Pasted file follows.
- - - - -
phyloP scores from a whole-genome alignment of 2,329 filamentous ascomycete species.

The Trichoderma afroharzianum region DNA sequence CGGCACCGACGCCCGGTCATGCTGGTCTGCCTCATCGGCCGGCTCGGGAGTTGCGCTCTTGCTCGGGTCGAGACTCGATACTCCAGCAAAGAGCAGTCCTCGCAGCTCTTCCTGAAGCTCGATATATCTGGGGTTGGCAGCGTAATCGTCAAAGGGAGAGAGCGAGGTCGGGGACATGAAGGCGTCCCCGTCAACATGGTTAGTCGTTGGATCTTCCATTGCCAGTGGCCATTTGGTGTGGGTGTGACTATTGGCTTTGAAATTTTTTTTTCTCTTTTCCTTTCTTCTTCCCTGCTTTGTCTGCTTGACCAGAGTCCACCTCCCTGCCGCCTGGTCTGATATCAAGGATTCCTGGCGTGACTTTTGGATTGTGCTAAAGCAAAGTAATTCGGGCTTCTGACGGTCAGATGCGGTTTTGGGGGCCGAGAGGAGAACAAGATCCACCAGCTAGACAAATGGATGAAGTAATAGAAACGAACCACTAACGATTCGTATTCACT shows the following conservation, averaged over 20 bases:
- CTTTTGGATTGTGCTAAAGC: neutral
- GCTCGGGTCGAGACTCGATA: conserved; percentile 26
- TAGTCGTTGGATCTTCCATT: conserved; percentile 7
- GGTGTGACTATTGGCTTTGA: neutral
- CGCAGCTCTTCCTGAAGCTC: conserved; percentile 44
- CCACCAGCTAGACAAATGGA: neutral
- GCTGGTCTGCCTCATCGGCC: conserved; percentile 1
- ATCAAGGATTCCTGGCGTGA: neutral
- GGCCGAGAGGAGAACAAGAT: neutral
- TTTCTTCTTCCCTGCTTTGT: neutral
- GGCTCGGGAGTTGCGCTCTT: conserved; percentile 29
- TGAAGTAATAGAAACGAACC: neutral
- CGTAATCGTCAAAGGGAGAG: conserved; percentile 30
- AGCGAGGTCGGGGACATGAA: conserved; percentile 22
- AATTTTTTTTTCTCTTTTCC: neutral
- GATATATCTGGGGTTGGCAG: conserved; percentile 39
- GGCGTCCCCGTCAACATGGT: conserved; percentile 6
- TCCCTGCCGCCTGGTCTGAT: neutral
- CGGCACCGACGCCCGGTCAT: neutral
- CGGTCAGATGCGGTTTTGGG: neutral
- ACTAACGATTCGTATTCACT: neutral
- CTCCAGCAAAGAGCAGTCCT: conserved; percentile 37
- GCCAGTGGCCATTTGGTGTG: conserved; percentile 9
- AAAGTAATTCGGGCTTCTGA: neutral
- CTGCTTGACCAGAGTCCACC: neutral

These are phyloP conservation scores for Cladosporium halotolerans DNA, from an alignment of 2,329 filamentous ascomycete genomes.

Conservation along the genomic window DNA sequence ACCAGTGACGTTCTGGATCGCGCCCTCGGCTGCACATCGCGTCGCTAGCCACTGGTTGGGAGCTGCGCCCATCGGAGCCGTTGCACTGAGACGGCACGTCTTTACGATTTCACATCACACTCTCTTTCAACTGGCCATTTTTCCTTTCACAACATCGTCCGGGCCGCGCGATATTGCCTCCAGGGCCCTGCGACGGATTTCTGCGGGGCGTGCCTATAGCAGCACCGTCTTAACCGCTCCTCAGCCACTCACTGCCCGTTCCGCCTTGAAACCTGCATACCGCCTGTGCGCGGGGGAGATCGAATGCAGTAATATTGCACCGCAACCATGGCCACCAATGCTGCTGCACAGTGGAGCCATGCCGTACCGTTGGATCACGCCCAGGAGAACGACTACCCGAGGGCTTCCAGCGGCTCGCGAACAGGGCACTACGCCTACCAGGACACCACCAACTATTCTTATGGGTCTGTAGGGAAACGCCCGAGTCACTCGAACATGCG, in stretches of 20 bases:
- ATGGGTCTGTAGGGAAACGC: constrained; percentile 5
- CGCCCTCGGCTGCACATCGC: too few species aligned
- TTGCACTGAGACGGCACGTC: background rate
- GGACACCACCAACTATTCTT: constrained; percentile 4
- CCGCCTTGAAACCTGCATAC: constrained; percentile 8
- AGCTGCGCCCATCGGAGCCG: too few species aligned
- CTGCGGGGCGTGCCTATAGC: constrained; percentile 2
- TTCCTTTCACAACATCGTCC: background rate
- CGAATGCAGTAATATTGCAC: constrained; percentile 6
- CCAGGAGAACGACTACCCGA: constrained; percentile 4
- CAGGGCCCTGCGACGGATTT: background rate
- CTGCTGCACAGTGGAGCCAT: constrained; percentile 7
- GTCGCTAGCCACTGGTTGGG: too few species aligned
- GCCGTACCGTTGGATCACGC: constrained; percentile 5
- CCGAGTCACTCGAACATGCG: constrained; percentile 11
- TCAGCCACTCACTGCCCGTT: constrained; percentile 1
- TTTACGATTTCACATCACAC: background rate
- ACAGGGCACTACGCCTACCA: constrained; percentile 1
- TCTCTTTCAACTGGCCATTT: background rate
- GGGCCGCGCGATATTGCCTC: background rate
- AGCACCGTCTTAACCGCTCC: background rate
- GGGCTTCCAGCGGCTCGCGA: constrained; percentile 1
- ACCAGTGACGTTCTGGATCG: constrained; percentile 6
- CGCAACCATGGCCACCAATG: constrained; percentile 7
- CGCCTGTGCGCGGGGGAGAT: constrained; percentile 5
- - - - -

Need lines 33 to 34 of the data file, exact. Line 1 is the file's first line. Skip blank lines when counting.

- GGACACCACCAACTATTCTT: constrained; percentile 4
- CCGCCTTGAAACCTGCATAC: constrained; percentile 8